by Craig Guillot Jun 14 2011
At Crossroads Corner store in Salem, Missouri, owner John Watson often identifies those looking to get high from so-called “bath salts.” They’re jittery, nervous, and usually ask if the salts he carries are “the stuff.”
That “stuff” is receiving attention from both medical professionals who are seeing increased health problems caused by snorting or smoking the compound and from legislators who are working to get it banned from the marketplace.
Watson doesn’t deal in the products, and he doesn’t like the fact that shady companies are making potent legal drugs and marketing them as “bath salts.” According to the American Association of Poison Control Centers, people are snorting, eating, and injecting these products to achieve some of the same effects as meth or cocaine.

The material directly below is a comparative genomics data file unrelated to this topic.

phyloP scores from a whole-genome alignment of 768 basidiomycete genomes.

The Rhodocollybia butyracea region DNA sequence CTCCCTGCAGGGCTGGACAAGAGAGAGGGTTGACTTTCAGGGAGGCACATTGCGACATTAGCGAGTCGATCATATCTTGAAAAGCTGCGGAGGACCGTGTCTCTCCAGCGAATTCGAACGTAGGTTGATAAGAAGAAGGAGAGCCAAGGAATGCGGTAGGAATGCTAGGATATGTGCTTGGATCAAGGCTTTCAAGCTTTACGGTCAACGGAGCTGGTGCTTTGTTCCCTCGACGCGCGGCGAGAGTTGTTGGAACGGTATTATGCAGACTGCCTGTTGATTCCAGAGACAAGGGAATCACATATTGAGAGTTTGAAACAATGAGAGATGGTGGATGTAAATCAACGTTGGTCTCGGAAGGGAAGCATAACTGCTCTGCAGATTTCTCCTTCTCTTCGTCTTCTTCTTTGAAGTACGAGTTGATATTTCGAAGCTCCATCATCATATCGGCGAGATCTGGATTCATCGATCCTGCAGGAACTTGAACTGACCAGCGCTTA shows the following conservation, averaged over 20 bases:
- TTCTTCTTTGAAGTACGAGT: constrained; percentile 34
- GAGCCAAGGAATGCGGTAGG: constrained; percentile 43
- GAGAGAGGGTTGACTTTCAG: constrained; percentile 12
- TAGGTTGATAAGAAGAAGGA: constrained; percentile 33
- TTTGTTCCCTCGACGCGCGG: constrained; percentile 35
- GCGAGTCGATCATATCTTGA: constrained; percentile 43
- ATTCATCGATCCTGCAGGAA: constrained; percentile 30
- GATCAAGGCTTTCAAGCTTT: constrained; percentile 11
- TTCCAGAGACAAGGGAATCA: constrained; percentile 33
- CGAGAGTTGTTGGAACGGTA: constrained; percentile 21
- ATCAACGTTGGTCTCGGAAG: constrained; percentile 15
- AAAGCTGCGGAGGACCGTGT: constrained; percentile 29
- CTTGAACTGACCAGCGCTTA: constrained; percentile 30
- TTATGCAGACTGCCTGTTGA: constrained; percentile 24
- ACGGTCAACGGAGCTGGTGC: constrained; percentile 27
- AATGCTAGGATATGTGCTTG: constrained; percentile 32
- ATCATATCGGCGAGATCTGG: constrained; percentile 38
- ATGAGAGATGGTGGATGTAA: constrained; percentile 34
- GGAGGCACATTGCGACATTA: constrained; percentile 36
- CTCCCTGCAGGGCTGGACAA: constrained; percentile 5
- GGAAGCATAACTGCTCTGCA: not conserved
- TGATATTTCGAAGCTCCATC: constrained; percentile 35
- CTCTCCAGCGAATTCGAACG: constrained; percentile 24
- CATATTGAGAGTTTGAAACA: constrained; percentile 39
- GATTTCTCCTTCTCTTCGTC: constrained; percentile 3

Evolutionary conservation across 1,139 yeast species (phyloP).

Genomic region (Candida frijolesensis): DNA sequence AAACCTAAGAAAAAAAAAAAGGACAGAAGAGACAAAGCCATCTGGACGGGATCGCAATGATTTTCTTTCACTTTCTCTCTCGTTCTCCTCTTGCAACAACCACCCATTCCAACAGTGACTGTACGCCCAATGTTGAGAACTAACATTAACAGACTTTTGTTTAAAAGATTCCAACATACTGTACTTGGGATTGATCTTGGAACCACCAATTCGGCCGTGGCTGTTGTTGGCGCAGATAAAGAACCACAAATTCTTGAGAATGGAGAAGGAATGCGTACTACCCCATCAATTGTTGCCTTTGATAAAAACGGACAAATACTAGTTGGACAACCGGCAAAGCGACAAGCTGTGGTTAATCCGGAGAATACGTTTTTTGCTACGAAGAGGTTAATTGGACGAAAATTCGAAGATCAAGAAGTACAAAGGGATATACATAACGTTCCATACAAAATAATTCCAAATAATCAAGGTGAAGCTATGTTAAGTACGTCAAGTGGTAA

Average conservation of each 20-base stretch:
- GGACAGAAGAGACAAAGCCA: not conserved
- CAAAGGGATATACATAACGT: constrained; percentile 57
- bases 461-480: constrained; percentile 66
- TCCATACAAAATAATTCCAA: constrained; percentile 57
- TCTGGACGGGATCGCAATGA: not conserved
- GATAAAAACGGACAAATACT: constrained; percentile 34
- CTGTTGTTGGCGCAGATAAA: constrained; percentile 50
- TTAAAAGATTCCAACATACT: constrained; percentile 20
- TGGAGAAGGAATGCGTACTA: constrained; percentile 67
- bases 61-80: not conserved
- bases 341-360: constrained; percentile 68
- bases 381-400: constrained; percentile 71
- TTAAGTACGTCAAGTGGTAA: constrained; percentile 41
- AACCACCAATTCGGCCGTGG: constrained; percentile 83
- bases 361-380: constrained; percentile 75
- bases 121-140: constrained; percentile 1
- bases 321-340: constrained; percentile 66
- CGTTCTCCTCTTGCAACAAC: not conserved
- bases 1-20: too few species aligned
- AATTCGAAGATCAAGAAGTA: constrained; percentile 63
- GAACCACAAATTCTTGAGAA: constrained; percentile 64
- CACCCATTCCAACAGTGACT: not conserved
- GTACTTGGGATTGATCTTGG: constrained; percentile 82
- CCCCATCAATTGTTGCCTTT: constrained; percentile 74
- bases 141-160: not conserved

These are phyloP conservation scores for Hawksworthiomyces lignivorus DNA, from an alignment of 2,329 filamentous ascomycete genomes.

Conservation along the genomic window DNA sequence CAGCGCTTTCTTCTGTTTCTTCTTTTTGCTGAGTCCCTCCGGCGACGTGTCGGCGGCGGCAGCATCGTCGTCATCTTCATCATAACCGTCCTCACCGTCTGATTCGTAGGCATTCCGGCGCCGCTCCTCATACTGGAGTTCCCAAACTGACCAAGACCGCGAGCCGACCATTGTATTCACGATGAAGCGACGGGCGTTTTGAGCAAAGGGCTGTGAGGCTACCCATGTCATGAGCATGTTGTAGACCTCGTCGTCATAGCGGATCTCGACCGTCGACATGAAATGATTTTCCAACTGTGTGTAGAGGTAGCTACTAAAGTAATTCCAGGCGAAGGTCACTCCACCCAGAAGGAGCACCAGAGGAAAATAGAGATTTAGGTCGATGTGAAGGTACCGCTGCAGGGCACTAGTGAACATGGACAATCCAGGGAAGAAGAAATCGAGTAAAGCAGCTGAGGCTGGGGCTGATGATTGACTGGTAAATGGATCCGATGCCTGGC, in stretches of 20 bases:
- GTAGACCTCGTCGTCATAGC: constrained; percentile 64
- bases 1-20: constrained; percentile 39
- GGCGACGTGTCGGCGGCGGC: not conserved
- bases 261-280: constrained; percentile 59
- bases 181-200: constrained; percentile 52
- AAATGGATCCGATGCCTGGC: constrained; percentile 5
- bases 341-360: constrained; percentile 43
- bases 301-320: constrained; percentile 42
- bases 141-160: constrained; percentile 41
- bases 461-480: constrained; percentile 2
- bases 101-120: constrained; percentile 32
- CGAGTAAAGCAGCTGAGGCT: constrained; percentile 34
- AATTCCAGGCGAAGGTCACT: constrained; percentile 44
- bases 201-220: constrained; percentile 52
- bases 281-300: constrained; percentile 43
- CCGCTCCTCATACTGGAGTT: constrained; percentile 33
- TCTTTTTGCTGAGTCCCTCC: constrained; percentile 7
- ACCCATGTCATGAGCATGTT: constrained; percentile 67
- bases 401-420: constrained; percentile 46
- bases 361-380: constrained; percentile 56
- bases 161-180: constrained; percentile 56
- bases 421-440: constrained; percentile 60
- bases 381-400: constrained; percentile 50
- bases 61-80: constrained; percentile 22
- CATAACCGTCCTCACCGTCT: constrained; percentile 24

In the past year, police nationwide attribute a growing number of violent incidents to bath salts. There was the murder-suicide in Seattle, a high-speed chase in North Carolina, and the man dressed in women’s lingerie who killed a goat in West Virginia. Lawmakers are struggling to keep pace. Ten states this year passed legislation banning the drug, and 24 others—including New York earlier this month—used executive orders to stop sales. Two Pennsylvania congressmen are seeking federal legislation to do the same.